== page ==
“It’s not a monster movie. It’s a supernatural thriller” – Johnny Depp, Ed Wood (1994)
Like many fans of all things spooky, I have loved Tim Burton’s work since childhood. Therefore, I was appalled when I found out he had directed a biopic I had never seen before: Ed Wood (1994), about disgraced film director Edward D. Wood Jr., director of the cult favorite Plan 9 from Outer Space (1957). I love watching biopics. Most of the time, I do not care who the subject is. I just love the way biopics apply storytelling techniques and rhetorical situation (time, place, cultural influence, etc.). I was beyond excited to find out Burton had directed a biopic. Thankfully…it was exactly how I expected a Burton-directed biopic to be.
The titular character, Ed Wood (Johnny Depp), is an aspiring film director in 1950s Hollywood. All of his attempts at the entertainment industry have been unsuccessful, but his determination to leave his mark on the world never wanes. The movie begins on press night of his latest excursion: a stage play about World War II soldiers. After a minuscule audience and negative reviews from critics, Ed questions why he is still not successful. His girlfriend, Dolores (Sarah Jessica Parker) pushes him to learn from his failures and keep trying.
Following another unsuccessful meeting with a Hollywood producer in which Ed confesses his deepest secret (more on that later), he spontaneously meets one of his film heroes: Bela Lugosi (Martin Landeau), who famously played Dracula in the 1930s Universal monster movies. They quickly connect over their love of classic horror films. Ed is surprised to hear that Bela has not worked in several years. He intends to produce a film in which Bela can perform again and share his legendary talent. Ed also learns about Bela’s struggle with drug addiction and money problems. With even more on the line than before, Ed takes every opportunity to get support for the bizarre horror and science fiction movies he has written.
The friendship between Ed and Bela grows as Ed remains optimistic about his directorial dreams. He decides to tell Dolores about the secret he has carried his whole life: he enjoys wearing women’s clothing. He states that he simply feels comfortable in women’s clothes and that it does not reflect his sexuality or identity. This revelation puts a strain on their relationship, but Ed no longer tries to hide who he is. Despite the setbacks in his professional and personal life, Ed pushes forward. With the help of Bela, horror movie host Vampira (Lisa Marie), and a cast of unorthodox actors and crew members, Ed gets closer and closer to achieving his dream.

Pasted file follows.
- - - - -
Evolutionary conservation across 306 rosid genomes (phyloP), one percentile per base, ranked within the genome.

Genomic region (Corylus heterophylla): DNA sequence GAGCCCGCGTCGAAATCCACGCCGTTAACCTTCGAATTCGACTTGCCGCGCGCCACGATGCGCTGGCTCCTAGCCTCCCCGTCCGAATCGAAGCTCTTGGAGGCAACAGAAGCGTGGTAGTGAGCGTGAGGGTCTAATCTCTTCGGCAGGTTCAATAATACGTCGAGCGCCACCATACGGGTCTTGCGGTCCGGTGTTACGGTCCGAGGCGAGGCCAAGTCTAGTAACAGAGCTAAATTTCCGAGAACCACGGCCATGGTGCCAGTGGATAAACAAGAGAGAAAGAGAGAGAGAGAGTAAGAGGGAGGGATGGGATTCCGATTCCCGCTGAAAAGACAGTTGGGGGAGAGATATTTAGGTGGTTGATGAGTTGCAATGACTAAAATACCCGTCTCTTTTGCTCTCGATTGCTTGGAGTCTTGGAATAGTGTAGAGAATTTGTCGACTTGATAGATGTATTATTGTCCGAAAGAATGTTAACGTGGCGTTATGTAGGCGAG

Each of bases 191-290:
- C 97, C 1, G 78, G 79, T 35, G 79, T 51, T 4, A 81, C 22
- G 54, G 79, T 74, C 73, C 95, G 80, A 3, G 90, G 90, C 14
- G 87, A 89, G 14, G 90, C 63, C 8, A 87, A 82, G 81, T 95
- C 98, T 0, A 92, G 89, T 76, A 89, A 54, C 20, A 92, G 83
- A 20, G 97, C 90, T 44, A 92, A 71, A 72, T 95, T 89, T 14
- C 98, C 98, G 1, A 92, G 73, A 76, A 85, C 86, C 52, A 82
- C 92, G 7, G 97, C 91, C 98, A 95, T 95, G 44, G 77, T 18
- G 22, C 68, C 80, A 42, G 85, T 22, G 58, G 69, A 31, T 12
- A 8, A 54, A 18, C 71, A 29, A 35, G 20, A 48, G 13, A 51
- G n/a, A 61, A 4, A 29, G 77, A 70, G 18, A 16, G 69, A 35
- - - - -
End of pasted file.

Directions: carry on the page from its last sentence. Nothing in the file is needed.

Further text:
Some films just work better as black-and-white, and Ed Wood is one of them. Not only does it work with the time period of the story, but it also further focuses the vibrancy of the characters. The movie opens with a “midnight movie”-type presentation, which is a motif that reappears throughout the film. Burton’s awareness of this cultural staple in horror and science fiction cinema shows he knows where this story fits. Vampira’s role in Ed Wood’s life is one of my favorite aspects of this film. She famously appeared in Plan 9 from Outer Space, and I was glad to see her portrayed in so many scenes in addition to her part in that.
Martin Landeau won an Academy Award for his portrayal of horror legend Bela Lugosi. Anyone who has seen his performance will agree it was well-deserved. Lugosi’s real-life story is not glamorous, and this film did well in doing that justice while preserving Lugosi’s humanity and personality. As a Lugosi fan myself and a lover of the classic Universal monsters in general, I was impressed with the accuracy of this role.
Edward D. Wood Jr. was never considered a Hollywood success, and the ridicule from his peers continued well after his death. With Ed Wood, however, Tim Burton gave Ed a refined image and film lovers an opportunity to see the passionate man behind the bad movies. We may not know for sure how Ed Wood was in real life, but Johnny Depp played him with infectious kindness, hope, and love of stories. As someone who loves film and dreams of being a part of that magic someday, Ed Wood is my kind of inspirational film.
Until next time,